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San Francisco: Meta has unveiled the next phase in its plans to usher in the so-called metaverse, introducing a new consumer headset for augmented or virtual reality, new smart glasses, and a raft of generative AI chatbots at its annual Connect developer conference in Menlo Park, California.
In the two years since the Facebook parent changed its name, tech industry excitement has largely shifted from metaverse and blockchain to AI, and Meta’s messaging has shifted accordingly. But in an address to kick off Connect, chief executive Mark Zuckerberg made it clear the company still has its sights on the theoretical immersive future of the internet.
Chief executive Mark Zuckerberg explained how Meta’s new headset, glasses and AI bots would lead the way to the metaverse.Credit: Tim Biggs
“Soon the physical and digital will come together in what we call the metaverse,” he said.
“In the future you’re going to walk into a room and there are going to be as many holograms and digital things for you to interact with as there are physical objects.”
He went further by saying some of the people in your home could soon be digital, representing either a real human beaming in from afar or an AI construct ready to help you out.
The Meta Quest 3 is a new headset that begins to make it all possible, with high-resolution colour pass-through that means you can see the world around you clearly while you use the device. Meta said it is twice as powerful as the popular Quest 2, has a resolution with 10 times as many pixels, works with all existing Quest apps and will support brand new games that scanned your surroundings to incorporate the real world. It comes with upgraded controllers but can alternatively track your empty hands and fingers.
The Meta Quest 3 can overlay digital images on our regular view of the world.
In a future update, users will also be able to pin virtual assets around their home, which will appear in the same place every time they use their headset. Eventually, Zuckerberg said, physical media like books, games and art may be replaced by digital versions but still appear in real spaces through this kind of augmented reality.
Meta took several shots at Apple’s high-priced upcoming Vision Pro headset, by calling the Quest 3 “the world’s first mass-market mixed reality headset”, and (to borrow Apple’s phrasing) the “best value spatial computing” there will be for a long time. Launching in Australia at October 17 for $800 the Quest 3 represents a significant increase in price over the Quest 2, but remains far less expensive than Apple’s debut headset, which will launch in the US this year at $US3000 ($4683).
The company also finally unveiled a generative AI chatbot product to match OpenAI’s chatGPT and Google’s Bard, but it’s taking a more personal approach. Meta has created 28 AI agents with specialised personalities and specialities, including a cooking coach and a creative writer, which you can interact with on social media and chat apps as though they’re real people. Each one is portrayed in their profile pictures by an actor or celebrity, including Snoop Dogg and Matildas captain Sam Kerr.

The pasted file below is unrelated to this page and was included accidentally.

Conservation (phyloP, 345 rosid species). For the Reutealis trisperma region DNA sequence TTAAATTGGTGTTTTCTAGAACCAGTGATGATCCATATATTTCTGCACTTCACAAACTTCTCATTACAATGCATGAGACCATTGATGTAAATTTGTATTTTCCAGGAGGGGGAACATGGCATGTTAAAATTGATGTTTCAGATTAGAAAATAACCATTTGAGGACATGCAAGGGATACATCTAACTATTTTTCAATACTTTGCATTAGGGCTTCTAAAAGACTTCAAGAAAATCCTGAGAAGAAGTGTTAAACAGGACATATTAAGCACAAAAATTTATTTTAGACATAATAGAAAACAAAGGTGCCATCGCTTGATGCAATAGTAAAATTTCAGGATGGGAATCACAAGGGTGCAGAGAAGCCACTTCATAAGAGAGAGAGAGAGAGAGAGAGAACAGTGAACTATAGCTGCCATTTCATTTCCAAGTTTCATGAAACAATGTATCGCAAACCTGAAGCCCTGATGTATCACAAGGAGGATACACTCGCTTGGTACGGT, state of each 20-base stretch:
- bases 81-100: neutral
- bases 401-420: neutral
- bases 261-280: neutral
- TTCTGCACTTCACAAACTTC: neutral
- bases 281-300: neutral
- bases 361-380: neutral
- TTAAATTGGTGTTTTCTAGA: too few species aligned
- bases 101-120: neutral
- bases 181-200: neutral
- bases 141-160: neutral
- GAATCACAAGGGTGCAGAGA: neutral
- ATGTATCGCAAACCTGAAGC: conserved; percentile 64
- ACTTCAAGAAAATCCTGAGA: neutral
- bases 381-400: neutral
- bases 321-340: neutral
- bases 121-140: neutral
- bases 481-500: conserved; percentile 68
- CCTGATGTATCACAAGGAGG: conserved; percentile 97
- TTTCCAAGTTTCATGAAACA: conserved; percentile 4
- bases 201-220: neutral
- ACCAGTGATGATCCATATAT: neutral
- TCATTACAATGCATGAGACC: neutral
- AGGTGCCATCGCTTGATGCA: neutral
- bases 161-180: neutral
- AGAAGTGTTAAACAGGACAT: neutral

New generative AI features are coming to Instagram.
It also has a less colourful agent called Meta AI, which can access real-time web information via Microsoft Bing, though it said this feature is for the US only. The chatbots are currently in beta, and Zuckerberg stressed that Meta will have ethical safeguards in place before full launch.
Eventually, Meta plans to allow creators and businesses to develop their own AI chatbots, with a product it calls AI studio, to interact with fans or provide chat support to customers.
The company also unveiled its text-to-image engine Emu, which it said can create images based on a few words of input within a few seconds. It’s rolling out a new feature using the technology across its chat apps, which lets users create new stickers on the fly by describing what they want. And new Instagram features coming soon will allow users to create filters or replace their photos background with text descriptions too.
Lastly, Meta showed off a new pair of glasses in partnership with Ray-Ban, which will have Meta AI built in. The smart glasses have a 12MP camera, an array of five microphones, a pair of speakers, 32GB of storage and come with a charging case that can keep them going for a total of 36 hours before needing to plug in.
When paired with your phone the glasses can play audio and make calls, while they can also take photos and videos. If users start a livestream from their phone, they can switch to their glasses view at any time so viewers can see what they’re seeing. Wearers can also talk to the Meta AI, for example asking to take a photo and message it to a friend without needing to use their phone.
The Ray-Ban and Meta Smart Glasses work with tinted or prescription lenses.
In a future update, Meta said the AI will have access to the camera and microphone feed so users can ask it about what they see and hear. This could include identifying landmarks, or reading signs written in an unfamiliar language.
The glasses have a large blinking light on the front to let other people know if the wearer is capturing pictures or video, and come in black or a selection of semi-transparent colours. They can be configured with coloured, prescription or transitions lenses and in Australia will start at $450 when they go on sale on October 17.
The author travelled to California as a guest of Meta.
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